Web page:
All the Trees Will Die, and Then So Will You

May 10, 2017, 10:00 AM

A story from Wired.

The POLYPHAGOUS SHOT HOLE borer, a brown-black beetle from southeast Asia, never gets bigger than a tenth of an inch. It breeds inside trees; pregnant females drill into trunks to create networks of tunnels where they lay their eggs. The beetles also carry a fungus called Fusarium; it infects the tunnels, and when the eggs hatch, the borer larvae eat the fungus.

Unfortunately Fusarium also disrupts the trees’ ability to transport nutrients and water. Holes where the beetle bored into the tree get infected and form oily lesions. Sometimes sugars from the tree’s sap accumulate in a ring around the hole—that’s called a “sugar volcano.” The tree dies, and the wee baby beetles fly off to continue the circle of disgusting life.

This would just be a scary story for arborists and tree-huggers, except: Fusarium dieback is on track to kill 26.8 million trees across Southern California in the next few years, almost 40 percent of the trees from Los Angeles to the Nevada border and south to Mexico. That’s more than just an aesthetic tragedy. It means that thousands of human beings are going to die, too.

I’m not just being a monkeywrenching fearmonger. Dead trees mean dead people, and scientists are finally starting to figure out why. In the 1990s, spurred by a program to plant half a million trees in Chicago, researchers started trying to quantify the value of a tree beyond the fact that one is, like, at least slightly more lovely than a poem. It’s a field of study today called ecosystem services. “I’ve been trying to quantify the impacts of trees on rainfall interception, pollutants in the atmosphere, cooling and energy used by buildings, CO2 stored and emitted,” says Greg McPherson, a research forester with the US Forest Service who conducted the latest study of SoCal’s trees. “But I think those are the tip of the iceberg.”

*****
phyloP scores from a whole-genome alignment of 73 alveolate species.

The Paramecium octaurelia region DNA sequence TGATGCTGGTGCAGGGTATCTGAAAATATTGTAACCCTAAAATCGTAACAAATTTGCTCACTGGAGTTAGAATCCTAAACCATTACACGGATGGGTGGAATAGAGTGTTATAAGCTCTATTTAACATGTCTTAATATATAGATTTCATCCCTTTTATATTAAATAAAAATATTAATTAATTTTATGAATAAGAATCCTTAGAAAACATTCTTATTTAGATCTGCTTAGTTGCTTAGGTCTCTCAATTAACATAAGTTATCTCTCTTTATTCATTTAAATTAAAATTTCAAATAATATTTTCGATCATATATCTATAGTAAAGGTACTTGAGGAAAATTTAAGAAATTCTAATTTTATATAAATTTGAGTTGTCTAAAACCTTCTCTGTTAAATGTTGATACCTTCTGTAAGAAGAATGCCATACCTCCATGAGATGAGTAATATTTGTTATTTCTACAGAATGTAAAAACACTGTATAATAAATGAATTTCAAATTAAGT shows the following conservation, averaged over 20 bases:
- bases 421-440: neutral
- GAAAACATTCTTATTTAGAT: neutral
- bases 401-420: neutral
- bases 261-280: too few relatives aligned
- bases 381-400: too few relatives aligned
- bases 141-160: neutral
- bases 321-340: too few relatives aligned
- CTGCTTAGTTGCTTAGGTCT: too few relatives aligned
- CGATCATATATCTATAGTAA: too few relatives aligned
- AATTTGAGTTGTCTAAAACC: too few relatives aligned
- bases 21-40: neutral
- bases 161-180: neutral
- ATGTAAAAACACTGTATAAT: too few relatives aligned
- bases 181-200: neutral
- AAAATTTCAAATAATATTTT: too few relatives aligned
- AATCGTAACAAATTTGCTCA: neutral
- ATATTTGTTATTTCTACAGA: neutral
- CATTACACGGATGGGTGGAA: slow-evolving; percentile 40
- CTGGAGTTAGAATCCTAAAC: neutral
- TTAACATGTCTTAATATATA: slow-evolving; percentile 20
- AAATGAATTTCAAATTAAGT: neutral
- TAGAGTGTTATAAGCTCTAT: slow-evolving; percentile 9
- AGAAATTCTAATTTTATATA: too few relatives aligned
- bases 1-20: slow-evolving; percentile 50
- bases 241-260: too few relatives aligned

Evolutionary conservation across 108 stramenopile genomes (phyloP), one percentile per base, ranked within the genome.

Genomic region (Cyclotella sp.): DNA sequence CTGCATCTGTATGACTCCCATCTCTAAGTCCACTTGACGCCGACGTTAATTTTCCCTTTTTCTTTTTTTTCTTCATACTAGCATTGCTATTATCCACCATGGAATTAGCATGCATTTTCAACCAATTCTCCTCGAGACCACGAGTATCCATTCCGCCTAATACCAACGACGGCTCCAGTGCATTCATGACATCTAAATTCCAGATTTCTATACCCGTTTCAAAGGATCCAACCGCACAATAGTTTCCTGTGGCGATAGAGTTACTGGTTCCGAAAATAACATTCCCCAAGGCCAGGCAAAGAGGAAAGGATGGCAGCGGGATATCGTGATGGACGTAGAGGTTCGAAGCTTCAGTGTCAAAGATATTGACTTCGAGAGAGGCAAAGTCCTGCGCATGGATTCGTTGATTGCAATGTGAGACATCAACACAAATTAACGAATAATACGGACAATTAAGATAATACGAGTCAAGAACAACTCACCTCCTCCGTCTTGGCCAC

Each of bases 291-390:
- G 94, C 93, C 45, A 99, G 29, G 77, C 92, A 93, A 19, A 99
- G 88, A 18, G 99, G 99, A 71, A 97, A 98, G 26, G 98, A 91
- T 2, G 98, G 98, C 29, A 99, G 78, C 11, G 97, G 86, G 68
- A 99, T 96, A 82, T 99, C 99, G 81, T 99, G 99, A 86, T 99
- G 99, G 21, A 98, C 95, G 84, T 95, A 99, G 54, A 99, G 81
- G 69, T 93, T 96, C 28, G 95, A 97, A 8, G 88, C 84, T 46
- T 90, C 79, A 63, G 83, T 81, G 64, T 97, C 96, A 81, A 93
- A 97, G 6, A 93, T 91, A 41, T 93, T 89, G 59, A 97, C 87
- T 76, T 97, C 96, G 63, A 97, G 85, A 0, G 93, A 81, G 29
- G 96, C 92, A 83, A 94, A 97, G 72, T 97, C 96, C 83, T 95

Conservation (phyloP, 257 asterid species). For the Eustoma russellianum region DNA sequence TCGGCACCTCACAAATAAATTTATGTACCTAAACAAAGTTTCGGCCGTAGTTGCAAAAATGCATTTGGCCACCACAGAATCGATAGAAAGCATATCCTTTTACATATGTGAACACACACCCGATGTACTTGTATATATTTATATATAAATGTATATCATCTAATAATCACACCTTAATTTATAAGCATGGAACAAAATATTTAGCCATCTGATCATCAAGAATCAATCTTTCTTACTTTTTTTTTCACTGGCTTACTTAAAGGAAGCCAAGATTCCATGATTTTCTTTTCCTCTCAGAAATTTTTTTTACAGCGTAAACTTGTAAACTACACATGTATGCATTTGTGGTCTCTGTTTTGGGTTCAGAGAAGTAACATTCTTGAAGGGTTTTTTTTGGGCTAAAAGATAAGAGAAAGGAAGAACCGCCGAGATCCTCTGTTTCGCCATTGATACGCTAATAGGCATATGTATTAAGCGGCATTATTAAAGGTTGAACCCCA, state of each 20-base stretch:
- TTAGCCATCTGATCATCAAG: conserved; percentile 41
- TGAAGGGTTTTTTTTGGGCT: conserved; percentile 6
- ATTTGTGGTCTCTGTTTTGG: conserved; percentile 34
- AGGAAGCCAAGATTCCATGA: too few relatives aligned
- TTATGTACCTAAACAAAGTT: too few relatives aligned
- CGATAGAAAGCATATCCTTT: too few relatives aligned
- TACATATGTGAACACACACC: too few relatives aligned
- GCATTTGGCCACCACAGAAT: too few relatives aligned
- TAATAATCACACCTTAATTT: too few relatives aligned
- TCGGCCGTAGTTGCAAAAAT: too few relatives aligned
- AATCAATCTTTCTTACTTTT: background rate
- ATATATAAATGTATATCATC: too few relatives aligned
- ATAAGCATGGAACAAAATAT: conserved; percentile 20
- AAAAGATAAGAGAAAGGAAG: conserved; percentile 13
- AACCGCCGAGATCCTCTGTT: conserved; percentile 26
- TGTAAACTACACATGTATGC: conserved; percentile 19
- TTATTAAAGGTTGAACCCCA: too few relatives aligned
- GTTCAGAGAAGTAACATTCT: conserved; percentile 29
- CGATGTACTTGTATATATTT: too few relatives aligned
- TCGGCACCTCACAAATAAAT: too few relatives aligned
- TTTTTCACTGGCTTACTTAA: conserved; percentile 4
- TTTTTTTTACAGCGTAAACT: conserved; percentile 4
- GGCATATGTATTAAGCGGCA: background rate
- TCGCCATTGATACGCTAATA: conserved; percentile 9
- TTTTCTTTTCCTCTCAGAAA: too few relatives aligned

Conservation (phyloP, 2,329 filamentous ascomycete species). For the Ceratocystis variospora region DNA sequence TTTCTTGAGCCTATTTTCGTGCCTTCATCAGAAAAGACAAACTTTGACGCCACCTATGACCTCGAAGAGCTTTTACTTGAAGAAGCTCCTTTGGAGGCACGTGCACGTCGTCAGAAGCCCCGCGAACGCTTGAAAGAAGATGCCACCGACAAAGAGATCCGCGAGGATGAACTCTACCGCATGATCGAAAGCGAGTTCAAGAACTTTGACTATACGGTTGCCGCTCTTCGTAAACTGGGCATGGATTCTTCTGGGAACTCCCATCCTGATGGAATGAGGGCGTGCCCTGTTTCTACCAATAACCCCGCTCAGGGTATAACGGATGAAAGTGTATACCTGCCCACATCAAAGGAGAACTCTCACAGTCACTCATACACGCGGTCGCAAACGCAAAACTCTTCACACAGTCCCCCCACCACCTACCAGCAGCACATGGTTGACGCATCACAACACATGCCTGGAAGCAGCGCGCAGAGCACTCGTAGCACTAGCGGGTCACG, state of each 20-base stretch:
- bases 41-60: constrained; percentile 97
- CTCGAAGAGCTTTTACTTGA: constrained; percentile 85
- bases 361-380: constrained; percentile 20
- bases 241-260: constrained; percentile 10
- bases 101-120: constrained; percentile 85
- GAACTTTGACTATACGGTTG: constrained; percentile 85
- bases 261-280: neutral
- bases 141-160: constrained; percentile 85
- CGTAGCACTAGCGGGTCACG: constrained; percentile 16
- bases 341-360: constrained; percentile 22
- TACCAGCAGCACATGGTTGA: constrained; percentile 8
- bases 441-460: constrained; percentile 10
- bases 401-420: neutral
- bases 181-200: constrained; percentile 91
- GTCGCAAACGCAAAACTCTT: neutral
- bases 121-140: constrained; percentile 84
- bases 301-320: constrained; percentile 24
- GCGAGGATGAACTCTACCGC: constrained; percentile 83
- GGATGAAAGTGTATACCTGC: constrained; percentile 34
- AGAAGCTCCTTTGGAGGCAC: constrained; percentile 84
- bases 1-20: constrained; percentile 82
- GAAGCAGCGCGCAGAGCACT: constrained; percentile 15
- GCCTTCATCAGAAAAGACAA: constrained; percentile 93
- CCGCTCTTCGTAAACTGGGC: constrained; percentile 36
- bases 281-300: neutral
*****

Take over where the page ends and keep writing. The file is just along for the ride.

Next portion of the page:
And at the base? Public health impacts—and differences in illness and death in populations that live near greenery versus those that don’t. It’s only been in the past few years that anyone has been willing to go out on a limb and associate morbidity and mortality numbers with nature. Oh, sure, everyone agrees that trees pull particulate-matter pollution out of city air. Simply by dint of being shady, trees reduce the “urban heat island” effect that drives people to run their AC all the time, a contributor to climate change. And, yes, trees inhale carbon dioxide, another win for the climate.

But fighting disease is a whole other question. What is a “dose” of nature? What’s the response curve? By what mechanism would a walk in the park alleviate, let’s say, heart disease? Is it the park? Or the walk? (Some Japanese researchers think trees literally emit life-giving chemicals, like that weird M. Night Shyamalan movie where trees kill people, but in reverse. No, wait, that’d be people killing trees, which actually happens. The converse, then.)

Whether the mechanism is stress reduction, pollution reduction, or increased physical activity, somehow trees make a difference. The biophysics is less important than the epidemiology. In 2013 another researcher with the US Forest Service named Geoff Donovan took advantage of the fact that another beetle, the emerald ash borer, killed 100 million trees across 15 states in the US. Using statistical models to rule out the impacts of a whole bunch of other potentially confounding factors—race, education, income—Donovan’s team was able to connect illness with places that had ash borer infestations and concomitant loss in tree cover (which you can see in satellite imagery).

His result: Counties with borers had 6.8 additional deaths per year per 100,000 adults from respiratory disease, and 16.7 deaths from cardiovascular disease. Over the arc of the paper, that means 100 million dead trees—roughly 3 percent of tree cover on average—killed 21,193 people. “The implicit thing I’m saying here is that if you either kept the trees or increased the amount, you’d g...